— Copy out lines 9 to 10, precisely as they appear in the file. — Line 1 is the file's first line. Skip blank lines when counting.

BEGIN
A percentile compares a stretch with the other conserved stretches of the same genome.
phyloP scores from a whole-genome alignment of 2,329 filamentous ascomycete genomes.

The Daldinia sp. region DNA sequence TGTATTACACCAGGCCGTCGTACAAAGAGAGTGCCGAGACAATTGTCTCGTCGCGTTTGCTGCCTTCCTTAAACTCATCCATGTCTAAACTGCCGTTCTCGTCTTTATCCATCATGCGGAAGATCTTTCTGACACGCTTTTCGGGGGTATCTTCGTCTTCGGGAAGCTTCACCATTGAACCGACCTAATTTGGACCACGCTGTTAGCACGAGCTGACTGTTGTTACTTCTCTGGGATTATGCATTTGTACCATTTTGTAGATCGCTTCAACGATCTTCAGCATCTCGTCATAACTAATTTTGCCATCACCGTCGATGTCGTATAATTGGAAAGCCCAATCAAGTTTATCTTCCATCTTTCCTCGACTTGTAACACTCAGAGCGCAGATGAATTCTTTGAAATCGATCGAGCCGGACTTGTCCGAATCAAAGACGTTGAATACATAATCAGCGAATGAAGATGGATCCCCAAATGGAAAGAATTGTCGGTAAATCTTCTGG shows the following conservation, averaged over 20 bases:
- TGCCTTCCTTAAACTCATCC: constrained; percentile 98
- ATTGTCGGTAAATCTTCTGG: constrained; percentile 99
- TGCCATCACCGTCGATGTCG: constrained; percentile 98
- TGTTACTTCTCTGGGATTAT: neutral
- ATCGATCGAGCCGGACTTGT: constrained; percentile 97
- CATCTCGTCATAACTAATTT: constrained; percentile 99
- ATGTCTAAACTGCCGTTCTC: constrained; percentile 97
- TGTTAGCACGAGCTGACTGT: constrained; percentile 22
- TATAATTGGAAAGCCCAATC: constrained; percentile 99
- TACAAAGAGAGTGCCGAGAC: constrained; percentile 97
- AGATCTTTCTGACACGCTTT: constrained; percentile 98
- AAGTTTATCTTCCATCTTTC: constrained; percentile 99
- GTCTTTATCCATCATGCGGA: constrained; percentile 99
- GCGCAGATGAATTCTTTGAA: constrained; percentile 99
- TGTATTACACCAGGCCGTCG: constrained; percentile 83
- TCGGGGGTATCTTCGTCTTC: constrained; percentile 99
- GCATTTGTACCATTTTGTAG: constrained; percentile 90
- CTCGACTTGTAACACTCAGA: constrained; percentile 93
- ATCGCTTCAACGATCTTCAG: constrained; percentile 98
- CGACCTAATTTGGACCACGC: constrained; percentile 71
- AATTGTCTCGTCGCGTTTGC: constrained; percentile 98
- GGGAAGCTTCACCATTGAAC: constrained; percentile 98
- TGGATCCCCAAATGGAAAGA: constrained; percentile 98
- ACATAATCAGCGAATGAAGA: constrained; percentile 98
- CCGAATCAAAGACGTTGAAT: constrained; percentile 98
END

- CATCTCGTCATAACTAATTT: constrained; percentile 99
- ATGTCTAAACTGCCGTTCTC: constrained; percentile 97